Section 56(2) (viib) of the Income-tax Act, 1961 (‘IT Act’) provides that where a closely held company issues shares to a resident taxpayer at a premium and the aggregate consideration exceeds the fair market value (‘FMV’) of the shares, the excess shall be taxed as income of the Company issuing the shares. For computing the FMV, Rule 11UA have been introduced in the Income-tax Rules, 1962 (‘IT Rules’). As per Rule 11UA of the IT Rules, the FMV is to be computed by applying a prescribed formula. This formula requires to consider book value of assets and liabilities as shown in the balance sheet date on the valuation date. The term balance sheet has been defined in Rule 11U of the IT Rules to mean balance sheet drawn up on the valuation date and which has been audited. Rule 11U of the IT Rules also provides that where the balance-sheet on the valuation date is not drawn up, the balance sheet drawn up as of a date immediately preceding the valuation date, which has been approved and adopted at the Annual General Meeting (‘AGM’) of the shareholders of the company shall be considered.
Before shares are issued, generally, a Company may draw up its balance sheet in order to determine its share’s value. However, the same may not be audited when the shares are allotted / issued. Hence, in such cases, a question may arise as to whether the Company adopt the value as per the said un-audited balance sheet or it needs to consider valuation as per the latest audited balance sheet. In this regard, recent, Chandigarh Tax Tribunal1 had an occasion to delve upon whether balance sheet that was drawn on the valuation date,but audited subsequently would be sufficient compliance for the purpose of Rule 11U of the IT Rules. We, at BDO in India, have summarized the ruling and provided our comments on the impact of this decision hereunder.
FACTS OF THE CASE
The Taxpayer, a private limited company, allotted 31,950 shares of Rs 10 each at a premium of Rs 10 to Indian resident person. The allotment was made on 31 March 2016. For the purpose of arriving at the FMV, the taxpayer drawn up a balance sheet as of 31 March 2016 and thereafter arrived at the FMV of shares. These accounts were subsequently audited on 24 August 2016 and there was no change in the financials. However, the Tax Officer rejected the FMV adopted by the Taxpayer on the ground that it is not based on an audited balance sheet. Accordingly, he computed FMV based on the audited balance sheet as of 31 March 2015 and made an addition under section 56(2)(viib) of the IT Act. The taxpayer filed an appeal before the First Appellate Authority who confirmed Tax Officer’s order. Hence, the taxpayer filed an appeal before the Chandigarh Tax Tribunal.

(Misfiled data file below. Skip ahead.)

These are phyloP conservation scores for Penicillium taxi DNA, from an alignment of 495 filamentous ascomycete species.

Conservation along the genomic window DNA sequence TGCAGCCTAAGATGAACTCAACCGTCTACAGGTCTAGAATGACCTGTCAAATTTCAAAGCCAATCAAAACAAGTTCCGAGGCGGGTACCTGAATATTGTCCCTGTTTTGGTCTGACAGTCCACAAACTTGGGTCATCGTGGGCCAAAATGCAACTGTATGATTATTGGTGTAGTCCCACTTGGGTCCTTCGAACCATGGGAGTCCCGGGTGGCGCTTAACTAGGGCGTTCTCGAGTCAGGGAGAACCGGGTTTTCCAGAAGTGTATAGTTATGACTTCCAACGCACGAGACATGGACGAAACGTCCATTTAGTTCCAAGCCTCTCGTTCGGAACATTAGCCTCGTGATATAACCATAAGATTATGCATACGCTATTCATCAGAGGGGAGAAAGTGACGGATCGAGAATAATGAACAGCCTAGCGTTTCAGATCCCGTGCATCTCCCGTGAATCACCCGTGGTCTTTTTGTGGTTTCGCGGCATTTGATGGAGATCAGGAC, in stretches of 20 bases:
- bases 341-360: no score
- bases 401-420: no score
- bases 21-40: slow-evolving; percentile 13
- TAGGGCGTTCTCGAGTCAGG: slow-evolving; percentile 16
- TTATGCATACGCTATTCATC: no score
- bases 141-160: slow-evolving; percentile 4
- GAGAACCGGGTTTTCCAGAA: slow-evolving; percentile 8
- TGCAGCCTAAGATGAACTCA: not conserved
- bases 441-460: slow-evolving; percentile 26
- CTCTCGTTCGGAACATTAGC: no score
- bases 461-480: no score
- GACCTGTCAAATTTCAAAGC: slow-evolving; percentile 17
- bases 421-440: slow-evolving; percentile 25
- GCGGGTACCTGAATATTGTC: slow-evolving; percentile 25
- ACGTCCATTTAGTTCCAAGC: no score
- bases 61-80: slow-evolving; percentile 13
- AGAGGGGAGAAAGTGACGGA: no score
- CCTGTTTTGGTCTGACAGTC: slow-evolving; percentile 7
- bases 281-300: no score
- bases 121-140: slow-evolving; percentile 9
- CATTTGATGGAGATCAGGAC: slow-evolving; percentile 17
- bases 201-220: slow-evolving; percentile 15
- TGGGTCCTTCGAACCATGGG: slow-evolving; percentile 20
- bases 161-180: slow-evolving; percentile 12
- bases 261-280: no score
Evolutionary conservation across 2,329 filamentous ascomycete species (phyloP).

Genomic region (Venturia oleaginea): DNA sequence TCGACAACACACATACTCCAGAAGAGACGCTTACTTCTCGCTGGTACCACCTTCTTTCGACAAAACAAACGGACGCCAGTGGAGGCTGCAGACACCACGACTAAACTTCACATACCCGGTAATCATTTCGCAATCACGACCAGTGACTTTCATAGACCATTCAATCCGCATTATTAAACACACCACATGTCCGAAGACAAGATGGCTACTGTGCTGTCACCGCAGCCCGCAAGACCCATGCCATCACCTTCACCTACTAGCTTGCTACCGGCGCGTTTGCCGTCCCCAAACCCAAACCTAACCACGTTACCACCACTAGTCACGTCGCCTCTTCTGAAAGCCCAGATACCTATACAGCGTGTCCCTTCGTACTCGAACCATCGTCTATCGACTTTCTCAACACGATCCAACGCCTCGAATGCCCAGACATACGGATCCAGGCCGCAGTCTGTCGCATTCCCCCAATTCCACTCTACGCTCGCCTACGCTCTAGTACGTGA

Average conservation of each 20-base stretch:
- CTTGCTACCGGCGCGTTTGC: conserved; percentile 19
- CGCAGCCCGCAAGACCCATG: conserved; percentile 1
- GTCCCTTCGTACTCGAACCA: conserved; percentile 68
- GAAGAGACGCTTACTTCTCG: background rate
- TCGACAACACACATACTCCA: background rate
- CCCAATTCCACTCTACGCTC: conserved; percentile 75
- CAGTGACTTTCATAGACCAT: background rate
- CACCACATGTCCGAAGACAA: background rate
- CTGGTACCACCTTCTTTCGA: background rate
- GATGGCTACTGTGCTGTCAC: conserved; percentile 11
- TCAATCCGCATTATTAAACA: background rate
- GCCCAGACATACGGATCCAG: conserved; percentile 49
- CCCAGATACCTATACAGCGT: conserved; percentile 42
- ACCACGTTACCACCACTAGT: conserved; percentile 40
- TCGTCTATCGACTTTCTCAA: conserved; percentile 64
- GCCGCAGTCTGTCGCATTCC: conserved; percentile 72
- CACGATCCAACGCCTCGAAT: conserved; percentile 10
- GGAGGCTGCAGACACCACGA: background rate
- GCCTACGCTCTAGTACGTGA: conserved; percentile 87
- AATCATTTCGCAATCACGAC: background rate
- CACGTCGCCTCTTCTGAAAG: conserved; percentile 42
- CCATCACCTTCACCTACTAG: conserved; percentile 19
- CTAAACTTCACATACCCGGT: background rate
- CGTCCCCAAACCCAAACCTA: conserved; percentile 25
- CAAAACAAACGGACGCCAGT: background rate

TAX TRIBUNAL RULING
Chandigarh Tax Tribunal held that Rule 11U does not mandate that the balance sheet should also be audited on the date of valuation. Even if the balance sheet is audited subsequently, it would be sufficient compliance of the provisions of Rule 11U(b) of the IT Rules. It also held that in spirit and purpose of the provisions of Rule 11U(b) of the IT Rules, there should not be a material change in the financials of the Balance Sheet after audit so that it may not lose the tenacity and relevance of balance sheet on the valuation date. While coming to this conclusion, the Tax Tribunal made the following observations:
- A bare perusal of the definition of 'balance sheet' would show that for the purpose of determination of FMV under Rule 11UA, the balance sheet should be drawn on the date of valuation and the same should also be audited by the Auditor of the company and in case the balance sheet on the date of valuation is not drawn, the balance sheet drawn on a date immediately preceding the valuation date and audited by the auditors of the company should be considered.
- The two mandatory requirements of Rule 11U(b) of the IT Rules are:
- The Balance Sheet should be drawn on the date of valuation and
- The said Balance Sheet should be duly audited by the Auditor appointed under the provisions of section 224 of the Companies Act, 1956 (now under sections 139 and section 142 of the Companies Act 2013).
- Where the Balance Sheet is not drawn on the date of valuation, the Balance Sheet drawn on a date preceding the date of valuation which has been approved and adopted at the AGM of the shareholders should be considered.
- The definition of the Balance Sheet has two limbs, the first limb applies in a situation where the Balance sheet is drawn on the date of valuation and the second limb of the definition applies in a situation where no Balance Sheet is drawn on the date of valuation. Since, in the taxpayer’s case, the balance sheet was drawn on the date of valuation, it is covered by the first limb of the definition of 'Balance Sheet'. In so far as the condition that the Balance Sheet should be audited by the Auditor of the company, the said condition is also satisfied as the Balance sheet drawn on 31 March 2016 was subsequently audited with purportedly no change in financials.
This is a welcome Ruling. While in this case, the valuation date (i.e. Date when shares were allotted) was 31 March, support of this Ruling could also be taken in instances where the valuation falls on any other date. As per this Ruling, the unaudited balance sheet can be considered for FMV purpose, provided the taxpayer gets it audited subsequently. It is imperative to note Tax Tribunal’s observation that there should not be any material change in the numbers as contained in the unaudited balance sheet and the audited balance sheet. What constitutes ‘material change’ would differ from taxpayer to taxpayer and hence the taxpayer should evaluate this decision based on its set of facts.
1 Electra Paper and Board (P.) Ltd. Vs. ITO (ITA No. 222/Chd/2021)